The thematic investments of fairy tales in the stages of growth, struggle, and maturity in a young person’s life—particularly a young woman’s—coupled with stereotypical representations of gender roles can produce ambivalence in contemporary readers. Continual renegotiation of one’s relationship to these narratives is often necessary, because of their enigmatic and symbolic operations. Fairy tale texts can provide adolescent girls with powerful, though not necessarily feminist, initiatory scripts, for example, the bourgeois, nineteenth century masculine ideals of feminine behaviour in the Grimm Brothers’ Children’s and Household Tales. Yet the Grimm heroines’—‘The Goose Girl,’ ‘Rapunzel,’ ‘Little Red Cap’—triumphs over myriad public and private challenges do give women readers positive images of female agency. Contemporary audiences might embrace a heroine’s struggle to create an independent identity, while simultaneously ignoring or redressing thoughts and behaviours that do not align with twenty-first century notions of female freedom and possibility. Fairy tales and folktales, it can therefore be argued, produce multiple meanings in their audiences, another possible explanation for their continuing cultural currency (Bacchilega, 1997, 5).
In the oral tradition, both storyteller and audience perform functions of mediation and adjustment, a kind of dialectic, such that the story comes to reflect and embody the values of its receptor community. If a tale is unable to be adapted it dies, dropped from the folklorists’ repertoire and forgotten by its audience. ‘The folktale, regardless of its origin, tends to absorb something of the place where it is narrated’ says Italo Calvino, ‘a landscape, a custom, a moral outlook, or else merely a very faint accent or flavour of that locality’ (1982, xxi).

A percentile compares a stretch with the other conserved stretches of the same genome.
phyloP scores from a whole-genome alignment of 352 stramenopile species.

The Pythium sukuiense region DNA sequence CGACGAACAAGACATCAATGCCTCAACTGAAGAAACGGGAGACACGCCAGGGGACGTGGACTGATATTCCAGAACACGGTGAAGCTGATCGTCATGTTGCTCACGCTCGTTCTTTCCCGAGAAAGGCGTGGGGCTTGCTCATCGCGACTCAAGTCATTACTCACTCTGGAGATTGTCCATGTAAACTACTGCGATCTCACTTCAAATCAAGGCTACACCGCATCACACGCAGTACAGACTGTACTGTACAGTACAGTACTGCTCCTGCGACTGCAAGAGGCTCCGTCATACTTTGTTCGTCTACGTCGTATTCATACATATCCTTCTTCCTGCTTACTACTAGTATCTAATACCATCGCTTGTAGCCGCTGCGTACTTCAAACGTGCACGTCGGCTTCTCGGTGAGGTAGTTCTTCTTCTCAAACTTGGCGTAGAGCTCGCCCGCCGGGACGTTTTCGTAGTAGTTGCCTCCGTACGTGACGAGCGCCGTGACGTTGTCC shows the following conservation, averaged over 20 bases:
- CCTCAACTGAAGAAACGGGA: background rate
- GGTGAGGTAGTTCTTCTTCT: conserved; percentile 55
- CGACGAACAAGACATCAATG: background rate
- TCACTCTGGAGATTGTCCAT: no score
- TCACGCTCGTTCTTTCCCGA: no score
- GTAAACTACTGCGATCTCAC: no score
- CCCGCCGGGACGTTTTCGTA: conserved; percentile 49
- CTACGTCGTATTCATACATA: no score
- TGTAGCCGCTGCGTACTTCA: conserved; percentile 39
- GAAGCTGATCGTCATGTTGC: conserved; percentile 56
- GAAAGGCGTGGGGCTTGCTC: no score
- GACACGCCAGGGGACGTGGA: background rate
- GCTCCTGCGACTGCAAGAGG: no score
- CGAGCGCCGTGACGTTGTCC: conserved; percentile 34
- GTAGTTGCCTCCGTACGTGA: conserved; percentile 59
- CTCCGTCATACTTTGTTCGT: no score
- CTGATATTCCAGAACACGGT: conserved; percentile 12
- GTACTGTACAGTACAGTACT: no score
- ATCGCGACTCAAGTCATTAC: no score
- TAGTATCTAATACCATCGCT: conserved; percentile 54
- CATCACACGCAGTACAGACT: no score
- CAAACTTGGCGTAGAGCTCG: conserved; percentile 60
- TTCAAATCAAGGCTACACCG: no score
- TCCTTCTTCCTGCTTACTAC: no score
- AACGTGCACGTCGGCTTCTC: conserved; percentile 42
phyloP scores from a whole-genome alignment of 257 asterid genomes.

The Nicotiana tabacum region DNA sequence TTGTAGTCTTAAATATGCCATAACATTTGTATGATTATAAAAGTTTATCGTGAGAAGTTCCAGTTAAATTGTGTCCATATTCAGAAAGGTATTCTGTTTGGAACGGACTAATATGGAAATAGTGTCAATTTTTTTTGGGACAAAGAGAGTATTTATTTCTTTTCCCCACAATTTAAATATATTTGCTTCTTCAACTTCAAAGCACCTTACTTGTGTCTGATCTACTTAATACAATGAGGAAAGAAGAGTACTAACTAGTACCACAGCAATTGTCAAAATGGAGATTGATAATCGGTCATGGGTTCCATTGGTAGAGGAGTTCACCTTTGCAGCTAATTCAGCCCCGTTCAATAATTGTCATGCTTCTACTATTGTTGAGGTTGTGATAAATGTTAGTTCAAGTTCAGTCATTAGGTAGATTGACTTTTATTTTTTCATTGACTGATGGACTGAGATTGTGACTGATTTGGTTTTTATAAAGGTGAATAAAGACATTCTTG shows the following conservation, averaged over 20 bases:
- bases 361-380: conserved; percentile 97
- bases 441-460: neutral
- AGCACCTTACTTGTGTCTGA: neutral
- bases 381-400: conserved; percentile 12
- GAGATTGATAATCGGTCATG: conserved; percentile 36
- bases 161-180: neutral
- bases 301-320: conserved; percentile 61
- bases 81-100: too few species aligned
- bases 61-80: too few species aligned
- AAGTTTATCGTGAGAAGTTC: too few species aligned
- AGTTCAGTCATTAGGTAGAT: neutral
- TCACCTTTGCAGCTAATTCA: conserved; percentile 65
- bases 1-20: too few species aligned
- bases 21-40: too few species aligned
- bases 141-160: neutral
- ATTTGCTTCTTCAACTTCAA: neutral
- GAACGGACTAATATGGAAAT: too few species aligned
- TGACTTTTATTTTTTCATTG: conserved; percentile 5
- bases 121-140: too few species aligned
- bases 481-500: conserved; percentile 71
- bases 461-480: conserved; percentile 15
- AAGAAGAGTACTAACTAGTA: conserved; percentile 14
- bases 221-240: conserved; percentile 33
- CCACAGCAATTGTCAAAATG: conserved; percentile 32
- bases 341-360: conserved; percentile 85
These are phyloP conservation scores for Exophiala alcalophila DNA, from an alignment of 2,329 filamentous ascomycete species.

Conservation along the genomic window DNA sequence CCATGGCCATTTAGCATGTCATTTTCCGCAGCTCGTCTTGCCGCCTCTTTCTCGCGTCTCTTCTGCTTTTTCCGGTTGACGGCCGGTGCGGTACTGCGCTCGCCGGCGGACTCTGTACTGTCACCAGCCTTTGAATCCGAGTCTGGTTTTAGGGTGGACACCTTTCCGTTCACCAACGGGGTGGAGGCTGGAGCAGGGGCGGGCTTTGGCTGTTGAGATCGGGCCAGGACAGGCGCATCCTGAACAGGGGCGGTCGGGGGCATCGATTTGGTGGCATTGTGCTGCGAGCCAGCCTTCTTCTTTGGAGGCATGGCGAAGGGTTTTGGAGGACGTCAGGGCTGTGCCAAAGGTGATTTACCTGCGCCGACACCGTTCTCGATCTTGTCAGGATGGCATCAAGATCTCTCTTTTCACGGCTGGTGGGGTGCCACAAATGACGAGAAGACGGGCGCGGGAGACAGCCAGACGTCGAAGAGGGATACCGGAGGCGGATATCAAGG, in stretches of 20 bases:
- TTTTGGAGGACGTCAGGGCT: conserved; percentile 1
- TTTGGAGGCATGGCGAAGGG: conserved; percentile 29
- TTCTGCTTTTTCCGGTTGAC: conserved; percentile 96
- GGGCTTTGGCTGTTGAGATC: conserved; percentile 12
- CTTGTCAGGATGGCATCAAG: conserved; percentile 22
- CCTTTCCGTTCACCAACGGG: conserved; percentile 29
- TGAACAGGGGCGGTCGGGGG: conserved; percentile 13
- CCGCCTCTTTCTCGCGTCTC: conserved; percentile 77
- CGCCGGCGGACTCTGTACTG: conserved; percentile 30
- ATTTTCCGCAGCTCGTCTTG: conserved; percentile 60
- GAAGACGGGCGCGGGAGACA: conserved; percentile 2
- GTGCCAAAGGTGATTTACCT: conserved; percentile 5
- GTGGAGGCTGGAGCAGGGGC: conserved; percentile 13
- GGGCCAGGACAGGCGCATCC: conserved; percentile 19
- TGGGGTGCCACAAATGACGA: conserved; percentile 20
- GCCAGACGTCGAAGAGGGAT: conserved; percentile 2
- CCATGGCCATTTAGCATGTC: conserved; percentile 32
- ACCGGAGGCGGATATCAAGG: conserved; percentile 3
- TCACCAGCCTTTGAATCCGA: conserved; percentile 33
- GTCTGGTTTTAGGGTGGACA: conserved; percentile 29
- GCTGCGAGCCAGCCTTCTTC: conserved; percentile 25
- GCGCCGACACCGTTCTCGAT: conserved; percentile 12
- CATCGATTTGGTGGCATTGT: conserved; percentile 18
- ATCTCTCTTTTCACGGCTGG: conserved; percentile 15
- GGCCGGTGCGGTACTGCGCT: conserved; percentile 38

‘The Maiden without Hands’ popularity shows that it is an important story, and a resilient one, too. The folktale is listed in the AT Index as type 706 and has one of the highest levels of cross-cultural circulation. The narrative unfolds in four episodes: I The Mutilated Heroine. The heroine has her hands cut off and is cast from the family home, (a) because she will not marry her father, or (b) because her father has sold her to the devil, or (c) because her sister-in-law has slandered her to her brother. II Marriage to the King. A King finds her eating pears in the woods, (garden, stable, sea) and marries her in spite of her mutilation. III The Calumniated Wife. Again she is sent forth from her home, this time with her newborn child tied to her back, because (a) her father, (b) her stepmother, (c) her sister-in-law or (d) the devil have exchanged her letters to the king. IV The Hands Restored. By a miracle in the woods she gets her hands back again. She is reunited with the King (Thompson, 1955-58, 240). Traditional variants of ‘The Girl without Hands’, number into the thousands and have been recorded throughout Europe: Italy, the British Isles, France, Spain, Romania, Ireland and Germany, each country sporting several dozen examples. The story circulates in Russia, India, Canada, Mauritius, Brazil, Chile, South Africa, Scotland, Iraq, Iceland, Armenia, Nigeria, and Japan. An Indigenous Australian version exists, and contemporary variants have been collected in the US, South America, and Africa, the maiden and her bleeding arms whisked to hospital by car; indeed, some of the most compelling interpretations find voice for the fallout of brutal warfare, from countries such as Rwanda, Sudan and Sierra Leone.